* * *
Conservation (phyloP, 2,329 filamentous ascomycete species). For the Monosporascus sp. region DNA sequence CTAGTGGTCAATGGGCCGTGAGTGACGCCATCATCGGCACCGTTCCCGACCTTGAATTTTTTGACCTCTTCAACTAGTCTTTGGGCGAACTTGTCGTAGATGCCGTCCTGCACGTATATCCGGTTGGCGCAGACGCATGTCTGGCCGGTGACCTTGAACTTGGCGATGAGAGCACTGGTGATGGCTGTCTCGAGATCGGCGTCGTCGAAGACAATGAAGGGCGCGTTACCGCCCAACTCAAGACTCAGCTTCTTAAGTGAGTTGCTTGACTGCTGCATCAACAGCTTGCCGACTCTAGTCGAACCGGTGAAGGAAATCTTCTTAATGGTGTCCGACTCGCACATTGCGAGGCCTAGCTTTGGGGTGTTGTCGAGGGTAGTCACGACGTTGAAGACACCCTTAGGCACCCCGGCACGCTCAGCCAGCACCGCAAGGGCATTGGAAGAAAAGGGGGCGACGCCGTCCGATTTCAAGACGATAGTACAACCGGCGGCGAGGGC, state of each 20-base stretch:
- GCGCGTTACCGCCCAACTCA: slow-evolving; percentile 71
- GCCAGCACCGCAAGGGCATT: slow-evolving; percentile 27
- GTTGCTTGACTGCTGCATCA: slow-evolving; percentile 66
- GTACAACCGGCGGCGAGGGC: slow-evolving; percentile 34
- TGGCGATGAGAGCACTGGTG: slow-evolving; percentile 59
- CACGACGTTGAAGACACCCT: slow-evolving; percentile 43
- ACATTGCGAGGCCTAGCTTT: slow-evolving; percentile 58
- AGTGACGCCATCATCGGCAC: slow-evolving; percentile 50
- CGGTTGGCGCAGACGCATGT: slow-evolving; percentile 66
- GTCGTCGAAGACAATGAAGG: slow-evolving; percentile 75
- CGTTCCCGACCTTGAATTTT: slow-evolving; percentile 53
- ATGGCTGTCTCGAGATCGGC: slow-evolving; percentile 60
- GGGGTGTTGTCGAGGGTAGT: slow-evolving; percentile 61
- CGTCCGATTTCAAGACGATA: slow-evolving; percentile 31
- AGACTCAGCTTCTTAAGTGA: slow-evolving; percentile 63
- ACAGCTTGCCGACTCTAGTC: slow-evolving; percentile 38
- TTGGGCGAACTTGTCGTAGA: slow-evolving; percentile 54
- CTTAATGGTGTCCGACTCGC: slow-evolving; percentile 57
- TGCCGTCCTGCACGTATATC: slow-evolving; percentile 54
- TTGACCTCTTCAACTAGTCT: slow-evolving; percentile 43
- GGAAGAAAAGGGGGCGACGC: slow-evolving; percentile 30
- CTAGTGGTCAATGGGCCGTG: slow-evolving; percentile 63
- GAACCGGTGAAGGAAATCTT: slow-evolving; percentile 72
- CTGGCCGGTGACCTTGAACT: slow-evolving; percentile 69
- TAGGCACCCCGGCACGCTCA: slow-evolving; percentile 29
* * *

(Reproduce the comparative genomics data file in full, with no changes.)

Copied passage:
Conservation (phyloP, 2,329 filamentous ascomycete species). For the Monosporascus sp. region DNA sequence CTAGTGGTCAATGGGCCGTGAGTGACGCCATCATCGGCACCGTTCCCGACCTTGAATTTTTTGACCTCTTCAACTAGTCTTTGGGCGAACTTGTCGTAGATGCCGTCCTGCACGTATATCCGGTTGGCGCAGACGCATGTCTGGCCGGTGACCTTGAACTTGGCGATGAGAGCACTGGTGATGGCTGTCTCGAGATCGGCGTCGTCGAAGACAATGAAGGGCGCGTTACCGCCCAACTCAAGACTCAGCTTCTTAAGTGAGTTGCTTGACTGCTGCATCAACAGCTTGCCGACTCTAGTCGAACCGGTGAAGGAAATCTTCTTAATGGTGTCCGACTCGCACATTGCGAGGCCTAGCTTTGGGGTGTTGTCGAGGGTAGTCACGACGTTGAAGACACCCTTAGGCACCCCGGCACGCTCAGCCAGCACCGCAAGGGCATTGGAAGAAAAGGGGGCGACGCCGTCCGATTTCAAGACGATAGTACAACCGGCGGCGAGGGC, state of each 20-base stretch:
- GCGCGTTACCGCCCAACTCA: slow-evolving; percentile 71
- GCCAGCACCGCAAGGGCATT: slow-evolving; percentile 27
- GTTGCTTGACTGCTGCATCA: slow-evolving; percentile 66
- GTACAACCGGCGGCGAGGGC: slow-evolving; percentile 34
- TGGCGATGAGAGCACTGGTG: slow-evolving; percentile 59
- CACGACGTTGAAGACACCCT: slow-evolving; percentile 43
- ACATTGCGAGGCCTAGCTTT: slow-evolving; percentile 58
- AGTGACGCCATCATCGGCAC: slow-evolving; percentile 50
- CGGTTGGCGCAGACGCATGT: slow-evolving; percentile 66
- GTCGTCGAAGACAATGAAGG: slow-evolving; percentile 75
- CGTTCCCGACCTTGAATTTT: slow-evolving; percentile 53
- ATGGCTGTCTCGAGATCGGC: slow-evolving; percentile 60
- GGGGTGTTGTCGAGGGTAGT: slow-evolving; percentile 61
- CGTCCGATTTCAAGACGATA: slow-evolving; percentile 31
- AGACTCAGCTTCTTAAGTGA: slow-evolving; percentile 63
- ACAGCTTGCCGACTCTAGTC: slow-evolving; percentile 38
- TTGGGCGAACTTGTCGTAGA: slow-evolving; percentile 54
- CTTAATGGTGTCCGACTCGC: slow-evolving; percentile 57
- TGCCGTCCTGCACGTATATC: slow-evolving; percentile 54
- TTGACCTCTTCAACTAGTCT: slow-evolving; percentile 43
- GGAAGAAAAGGGGGCGACGC: slow-evolving; percentile 30
- CTAGTGGTCAATGGGCCGTG: slow-evolving; percentile 63
- GAACCGGTGAAGGAAATCTT: slow-evolving; percentile 72
- CTGGCCGGTGACCTTGAACT: slow-evolving; percentile 69
- TAGGCACCCCGGCACGCTCA: slow-evolving; percentile 29